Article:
On Monday morning, February 4, the Board of County Commissioners in Pitt County adopted two resolutions aimed at re-asserting the rights pronounced in the Second Amendment.

The first resolution, “A Resolution to Preserve and Defend the US Constitution and NC Constitution,” passed by a vote of 6-3, with the Democratic members of the board opposing it.  Melvin McLawhorn stated that he refused to support such a resolution because he trusts President Obama and the administration and their motives.  “It’s about the kids. We have to protect them.”  Commissioners Beth Ward and Tom Johnson also both publicly opposed the resolution. They asserted that they saw no action on the part of the federal government that would endanger the Second Amendment’s protections.

The second resolution, entitled “A Resolution to Protect the Privacy and Security of Law Abiding Gun Owners in North Carolina,” passed by 7-2.  Newly-elected Republican Commissioner Tom Coulson gave an impassioned explanation for his support of this resolution.

Both resolutions were drafted and introduced by Commissioner Glen Webb, who also serves on the Pitt County police force.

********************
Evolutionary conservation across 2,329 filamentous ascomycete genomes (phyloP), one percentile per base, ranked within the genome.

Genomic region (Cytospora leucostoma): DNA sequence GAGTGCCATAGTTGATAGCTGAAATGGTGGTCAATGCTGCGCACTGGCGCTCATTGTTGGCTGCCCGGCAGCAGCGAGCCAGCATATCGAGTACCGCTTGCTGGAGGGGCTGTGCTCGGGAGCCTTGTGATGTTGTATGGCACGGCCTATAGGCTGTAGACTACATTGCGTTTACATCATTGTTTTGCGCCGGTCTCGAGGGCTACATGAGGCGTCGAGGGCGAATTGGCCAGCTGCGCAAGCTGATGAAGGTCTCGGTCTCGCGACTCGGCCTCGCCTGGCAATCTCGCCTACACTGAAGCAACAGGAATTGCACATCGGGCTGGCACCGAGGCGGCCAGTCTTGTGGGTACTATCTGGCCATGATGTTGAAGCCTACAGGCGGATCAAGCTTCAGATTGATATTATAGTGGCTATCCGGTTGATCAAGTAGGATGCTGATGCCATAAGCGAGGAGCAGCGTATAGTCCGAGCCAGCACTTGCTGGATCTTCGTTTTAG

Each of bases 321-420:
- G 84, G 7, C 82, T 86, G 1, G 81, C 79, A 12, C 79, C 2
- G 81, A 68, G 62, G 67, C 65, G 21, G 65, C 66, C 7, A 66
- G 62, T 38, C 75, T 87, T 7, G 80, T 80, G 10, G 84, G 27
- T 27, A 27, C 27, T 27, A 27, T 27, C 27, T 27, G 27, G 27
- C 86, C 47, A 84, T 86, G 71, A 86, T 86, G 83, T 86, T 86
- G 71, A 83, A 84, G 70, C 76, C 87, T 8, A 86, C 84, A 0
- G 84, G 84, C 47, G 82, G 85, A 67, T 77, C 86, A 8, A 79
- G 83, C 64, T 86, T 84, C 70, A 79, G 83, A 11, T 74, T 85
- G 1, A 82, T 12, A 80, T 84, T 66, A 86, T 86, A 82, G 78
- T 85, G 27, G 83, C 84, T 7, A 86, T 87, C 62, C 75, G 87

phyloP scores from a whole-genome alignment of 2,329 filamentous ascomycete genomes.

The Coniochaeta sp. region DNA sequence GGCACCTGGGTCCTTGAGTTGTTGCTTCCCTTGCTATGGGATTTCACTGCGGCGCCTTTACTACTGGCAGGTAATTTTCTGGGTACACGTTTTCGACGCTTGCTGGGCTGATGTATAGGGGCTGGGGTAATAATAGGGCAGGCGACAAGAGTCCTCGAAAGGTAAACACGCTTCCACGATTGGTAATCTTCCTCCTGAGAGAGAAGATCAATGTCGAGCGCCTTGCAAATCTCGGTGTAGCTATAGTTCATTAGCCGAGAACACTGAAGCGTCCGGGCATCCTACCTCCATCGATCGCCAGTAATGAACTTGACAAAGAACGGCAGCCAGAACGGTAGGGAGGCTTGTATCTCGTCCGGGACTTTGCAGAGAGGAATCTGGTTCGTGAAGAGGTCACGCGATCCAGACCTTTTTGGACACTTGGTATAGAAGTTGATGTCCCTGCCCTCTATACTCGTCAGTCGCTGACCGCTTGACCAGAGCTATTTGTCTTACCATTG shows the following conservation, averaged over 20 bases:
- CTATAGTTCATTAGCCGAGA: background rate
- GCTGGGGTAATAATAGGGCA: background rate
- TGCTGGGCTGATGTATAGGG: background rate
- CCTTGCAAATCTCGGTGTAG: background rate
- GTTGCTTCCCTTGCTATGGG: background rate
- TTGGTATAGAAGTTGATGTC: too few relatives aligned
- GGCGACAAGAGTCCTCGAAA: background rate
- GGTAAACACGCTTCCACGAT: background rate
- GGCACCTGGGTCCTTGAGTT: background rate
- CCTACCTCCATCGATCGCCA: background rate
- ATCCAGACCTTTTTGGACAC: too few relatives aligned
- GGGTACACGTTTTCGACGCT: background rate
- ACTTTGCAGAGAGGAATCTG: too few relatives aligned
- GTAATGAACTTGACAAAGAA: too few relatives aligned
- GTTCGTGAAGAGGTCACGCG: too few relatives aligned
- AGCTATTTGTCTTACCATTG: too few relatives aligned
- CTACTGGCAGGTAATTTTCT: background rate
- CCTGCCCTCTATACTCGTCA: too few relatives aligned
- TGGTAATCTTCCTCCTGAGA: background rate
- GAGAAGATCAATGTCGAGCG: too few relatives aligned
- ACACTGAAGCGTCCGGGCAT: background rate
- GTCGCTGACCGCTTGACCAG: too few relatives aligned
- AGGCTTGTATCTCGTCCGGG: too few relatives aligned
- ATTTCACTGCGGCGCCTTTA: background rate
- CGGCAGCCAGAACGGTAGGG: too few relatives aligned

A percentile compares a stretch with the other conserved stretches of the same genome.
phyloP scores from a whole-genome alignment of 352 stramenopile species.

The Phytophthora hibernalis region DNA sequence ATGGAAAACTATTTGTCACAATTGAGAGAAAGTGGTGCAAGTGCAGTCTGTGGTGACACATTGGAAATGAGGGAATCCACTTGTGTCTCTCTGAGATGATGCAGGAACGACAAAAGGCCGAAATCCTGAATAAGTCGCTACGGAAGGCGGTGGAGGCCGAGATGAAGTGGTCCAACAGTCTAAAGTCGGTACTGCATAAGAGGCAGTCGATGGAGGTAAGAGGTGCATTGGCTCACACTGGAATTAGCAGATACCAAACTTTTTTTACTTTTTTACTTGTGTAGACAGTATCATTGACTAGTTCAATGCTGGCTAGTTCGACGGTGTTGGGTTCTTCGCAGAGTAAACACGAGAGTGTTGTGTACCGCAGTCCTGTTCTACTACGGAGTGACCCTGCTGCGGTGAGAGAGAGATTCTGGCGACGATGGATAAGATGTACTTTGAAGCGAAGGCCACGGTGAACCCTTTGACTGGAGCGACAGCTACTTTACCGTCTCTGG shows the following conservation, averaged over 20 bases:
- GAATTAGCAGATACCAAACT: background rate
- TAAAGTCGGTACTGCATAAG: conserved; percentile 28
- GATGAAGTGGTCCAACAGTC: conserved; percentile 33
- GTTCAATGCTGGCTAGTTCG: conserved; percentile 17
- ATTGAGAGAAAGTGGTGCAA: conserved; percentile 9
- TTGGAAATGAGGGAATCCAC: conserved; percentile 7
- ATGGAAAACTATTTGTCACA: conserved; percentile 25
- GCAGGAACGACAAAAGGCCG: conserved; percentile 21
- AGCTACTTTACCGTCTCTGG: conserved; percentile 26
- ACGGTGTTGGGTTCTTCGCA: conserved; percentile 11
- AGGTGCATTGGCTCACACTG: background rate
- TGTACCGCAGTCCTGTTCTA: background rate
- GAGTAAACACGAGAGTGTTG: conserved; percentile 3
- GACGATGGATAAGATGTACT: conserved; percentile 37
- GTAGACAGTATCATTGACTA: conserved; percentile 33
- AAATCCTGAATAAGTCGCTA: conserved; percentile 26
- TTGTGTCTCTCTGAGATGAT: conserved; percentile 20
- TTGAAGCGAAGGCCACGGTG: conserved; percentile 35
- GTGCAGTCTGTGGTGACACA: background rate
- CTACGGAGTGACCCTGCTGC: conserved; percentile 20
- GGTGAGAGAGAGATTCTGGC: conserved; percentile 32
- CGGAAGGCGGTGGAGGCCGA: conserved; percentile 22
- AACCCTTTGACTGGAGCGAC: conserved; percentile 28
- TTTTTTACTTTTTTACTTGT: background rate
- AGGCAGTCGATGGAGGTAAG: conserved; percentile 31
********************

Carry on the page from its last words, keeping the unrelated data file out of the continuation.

Only two Pitt residents spoke during the public comments period, Diane Rufino and Bob Griffin. Both are active in the Tea Party and GOP and both spoke strongly in favor of the resolutions.  Diane began by quoting Mr. Bill Kennedy, director of the NC Tenth Amendment Center: “The Second Amendment was not written to protect the rights of hunters…. It was written to protect the rights of the hunted – whether those that are hunting us or our family are common criminals or a tyrannical government that no longer respects the Constitution, the Rule of Law, or our God-given rights as human beings.”  She went on to add:

The resolution is an extension of the oath that you took to support the Constitution of the United States and the State of North Carolina. As we all know, the Constitution created a government of limited and defined powers so that we can enjoy our God-given or Natural Rights outlined in the Declaration of Independence. One of those most fundamental right is the right of self-protection. It’s in the same paragraph as the rights to Life, Liberty, and the Pursuit of Happiness.  As if the government wasn’t limited enough in its scope, the states banded together and demanded further restrictions on those powers – and those were the 10 amendments known as the Bill of Rights. As the Preamble to the Bill of Rights explains, the amendments were a further restriction – “restrictive clauses,” as they were termed – on all other powers delegated to the federal government.  And we must honor the intent of North Carolina, which was one of the states which took the lead and would not adopt the Constitution until those restrictive clauses – the Bill of Rights – were added.